How far did you travel for your glasses?

Japhet
Rosi Jack.
Author:Rosi Jack
Posted on: Thursday, 4th April, 2019

A few weeks ago, my 8 year-old daughter needed glasses. No surprise there, given that I’ve worn glasses or contact lenses since about her age. A Saturday morning trip to town, a session trying on frames and a fortnight later she was proudly showing off her new purple glasses in the playground.

So when I met 10 year-old Japhet just a few days later, I was struck by the contrast.  I was visiting CBM’s partner eye hospital in Rwanda. Japhet was there with his dad, Alexandre; like Megan, he needed new glasses. But no quick visit to the optician for them: for Japhet, replacement glasses meant a 5 hour trip from his home in Eastern Rwanda to our partner Kabgayi Eye Unit. It meant three days out of school for him and four days off work for his father - two days travelling, one at the hospital. 

It’s easy for us to take glasses for granted. But if you’re one of the 70% or so in the UK to wear glasses or contact lenses, take a moment to imagine what your life would be like without them.

For Japhet, life without glasses meant struggling at school because he couldn’t see the blackboard. It meant missing out on games of football because he couldn’t see the ball. And a constant danger from cars on his way home from school, as he couldn’t see them coming when crossing the road.    

A shortage of trained eye health workers and equipment means that most people in countries like Rwanda have to travel for hours to get a pair of glasses…or in many cases they simply go without. 

And with big classes – commonly 40-50 children– and little or no training for teachers in how to support children who struggle to see, that quickly means kids falling behind, even dropping out of school altogether. All because of lack of access to a pair of glasses, costing around £30.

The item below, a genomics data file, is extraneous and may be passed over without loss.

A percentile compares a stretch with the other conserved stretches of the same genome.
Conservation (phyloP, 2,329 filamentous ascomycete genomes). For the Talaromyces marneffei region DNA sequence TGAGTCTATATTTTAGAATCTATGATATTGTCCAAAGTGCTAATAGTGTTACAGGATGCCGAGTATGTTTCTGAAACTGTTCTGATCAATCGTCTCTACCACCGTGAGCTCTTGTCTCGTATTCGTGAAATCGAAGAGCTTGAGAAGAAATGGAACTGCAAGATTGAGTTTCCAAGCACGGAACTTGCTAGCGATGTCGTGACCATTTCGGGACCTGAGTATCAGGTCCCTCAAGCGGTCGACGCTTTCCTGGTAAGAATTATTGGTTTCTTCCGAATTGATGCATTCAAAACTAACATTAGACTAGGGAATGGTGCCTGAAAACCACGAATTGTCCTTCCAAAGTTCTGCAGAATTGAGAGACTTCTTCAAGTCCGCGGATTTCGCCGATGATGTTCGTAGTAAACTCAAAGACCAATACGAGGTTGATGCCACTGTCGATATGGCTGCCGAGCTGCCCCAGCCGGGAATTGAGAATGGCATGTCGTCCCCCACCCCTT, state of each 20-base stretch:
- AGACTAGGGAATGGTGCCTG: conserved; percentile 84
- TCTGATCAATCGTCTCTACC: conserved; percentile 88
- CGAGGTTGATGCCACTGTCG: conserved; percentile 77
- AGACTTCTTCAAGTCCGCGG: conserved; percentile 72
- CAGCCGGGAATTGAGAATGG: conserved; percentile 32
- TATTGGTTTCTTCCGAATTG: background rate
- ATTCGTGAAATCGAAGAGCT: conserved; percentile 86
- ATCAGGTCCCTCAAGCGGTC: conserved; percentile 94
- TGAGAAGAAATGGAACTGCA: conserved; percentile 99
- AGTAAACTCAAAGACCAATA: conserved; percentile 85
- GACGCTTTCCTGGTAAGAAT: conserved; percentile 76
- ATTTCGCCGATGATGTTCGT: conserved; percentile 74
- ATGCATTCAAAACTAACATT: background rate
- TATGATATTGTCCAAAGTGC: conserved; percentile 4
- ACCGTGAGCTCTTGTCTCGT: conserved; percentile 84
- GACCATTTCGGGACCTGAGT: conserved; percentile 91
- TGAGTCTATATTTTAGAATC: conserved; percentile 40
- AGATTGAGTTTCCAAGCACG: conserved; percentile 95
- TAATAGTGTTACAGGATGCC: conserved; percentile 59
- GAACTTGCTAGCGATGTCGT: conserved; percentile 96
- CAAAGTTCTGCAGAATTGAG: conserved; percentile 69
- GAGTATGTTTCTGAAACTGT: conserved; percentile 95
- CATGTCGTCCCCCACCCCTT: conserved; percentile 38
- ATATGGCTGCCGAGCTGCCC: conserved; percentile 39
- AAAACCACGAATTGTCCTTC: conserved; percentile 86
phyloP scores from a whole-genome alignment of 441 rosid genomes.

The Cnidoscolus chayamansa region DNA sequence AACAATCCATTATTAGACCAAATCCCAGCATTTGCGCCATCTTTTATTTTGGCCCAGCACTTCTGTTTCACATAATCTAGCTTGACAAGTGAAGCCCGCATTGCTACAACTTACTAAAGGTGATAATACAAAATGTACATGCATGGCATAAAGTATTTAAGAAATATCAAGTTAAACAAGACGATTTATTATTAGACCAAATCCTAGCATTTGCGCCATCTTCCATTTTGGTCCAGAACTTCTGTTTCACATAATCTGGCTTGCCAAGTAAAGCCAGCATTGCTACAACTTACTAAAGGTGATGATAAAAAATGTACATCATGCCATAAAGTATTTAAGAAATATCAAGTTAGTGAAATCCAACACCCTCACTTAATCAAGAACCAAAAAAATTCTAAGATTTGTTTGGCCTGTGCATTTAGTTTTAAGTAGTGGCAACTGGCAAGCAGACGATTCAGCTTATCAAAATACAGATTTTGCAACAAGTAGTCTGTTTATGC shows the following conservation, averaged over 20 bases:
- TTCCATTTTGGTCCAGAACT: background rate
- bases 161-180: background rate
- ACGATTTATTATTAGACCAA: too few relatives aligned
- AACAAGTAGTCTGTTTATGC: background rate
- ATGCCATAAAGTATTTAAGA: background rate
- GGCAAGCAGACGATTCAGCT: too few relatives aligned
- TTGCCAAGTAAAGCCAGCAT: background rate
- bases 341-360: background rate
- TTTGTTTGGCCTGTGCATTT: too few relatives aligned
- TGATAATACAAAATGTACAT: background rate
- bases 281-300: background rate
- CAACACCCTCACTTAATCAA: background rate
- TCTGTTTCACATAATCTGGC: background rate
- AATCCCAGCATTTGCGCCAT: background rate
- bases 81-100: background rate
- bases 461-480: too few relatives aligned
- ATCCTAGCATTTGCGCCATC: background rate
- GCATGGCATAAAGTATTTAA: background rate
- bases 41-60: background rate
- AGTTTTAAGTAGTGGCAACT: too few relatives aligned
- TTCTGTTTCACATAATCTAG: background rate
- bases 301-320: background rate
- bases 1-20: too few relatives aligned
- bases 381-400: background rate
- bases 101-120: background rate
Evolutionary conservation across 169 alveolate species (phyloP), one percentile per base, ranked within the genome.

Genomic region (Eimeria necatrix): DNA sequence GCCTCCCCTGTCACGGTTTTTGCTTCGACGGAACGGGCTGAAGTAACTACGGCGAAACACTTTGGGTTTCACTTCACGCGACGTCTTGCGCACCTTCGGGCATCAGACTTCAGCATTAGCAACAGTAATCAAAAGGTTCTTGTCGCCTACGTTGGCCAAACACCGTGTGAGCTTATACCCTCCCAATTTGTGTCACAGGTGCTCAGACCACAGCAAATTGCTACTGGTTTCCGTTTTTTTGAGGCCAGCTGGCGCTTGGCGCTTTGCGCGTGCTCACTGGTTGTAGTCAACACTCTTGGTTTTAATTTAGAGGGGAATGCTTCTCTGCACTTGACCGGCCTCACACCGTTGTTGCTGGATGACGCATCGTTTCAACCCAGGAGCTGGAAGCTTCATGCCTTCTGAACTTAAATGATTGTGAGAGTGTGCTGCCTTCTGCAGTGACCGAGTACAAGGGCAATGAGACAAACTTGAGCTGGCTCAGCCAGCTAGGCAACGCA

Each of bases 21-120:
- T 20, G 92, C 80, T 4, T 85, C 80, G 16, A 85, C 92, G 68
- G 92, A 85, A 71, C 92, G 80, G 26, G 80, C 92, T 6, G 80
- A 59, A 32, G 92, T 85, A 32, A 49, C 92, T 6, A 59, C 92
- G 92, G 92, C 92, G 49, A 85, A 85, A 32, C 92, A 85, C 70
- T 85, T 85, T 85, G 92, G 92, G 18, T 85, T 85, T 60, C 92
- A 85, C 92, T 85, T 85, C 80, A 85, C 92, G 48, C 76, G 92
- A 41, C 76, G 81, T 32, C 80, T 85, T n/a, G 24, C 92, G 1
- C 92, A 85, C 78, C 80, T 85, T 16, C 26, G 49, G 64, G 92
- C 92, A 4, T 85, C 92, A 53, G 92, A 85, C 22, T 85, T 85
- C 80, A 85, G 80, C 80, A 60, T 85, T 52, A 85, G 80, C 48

Our See the Way appeal aims to tackle this problem by training and equipping eye health workers in District Hospitals around Rwanda so people can get glasses without having to travel across the country. It’s not quite an optician on every high street, but it will be a big improvement.

And next time Megan and I walk to the optician, I will think of Japhet and Alexandre and their three-day trip for new glasses, and appreciate how fortunate we are to live somewhere where eye health services are readily available.  

UK Aid Match logoEvery day, people in the world’s poorest places become needlessly blind because of conditions that can be easily treated. Your gift today will help people with sight problems See the Way to a brighter future. Until 14th May 2019, the UK government will double all public donations to our See the Way appeal up to £2 million. Public donations will support CBM’s work preventing blindness and transforming lives wherever the need is greatest. Match funding from the UK government will improve access to sight-saving eye-health services in Rwanda.

Find out more or donate at www.SeeTheWay.org

 

Rosi and daughter Megan.

Author

Rosi Jack is Head of Communications at CBM UK. She recently visited CBM's partner hospital, Kabgayi Eye Unit, in Rwanda to meet people with vision problems and see how our See the Way appeal will transform lives.

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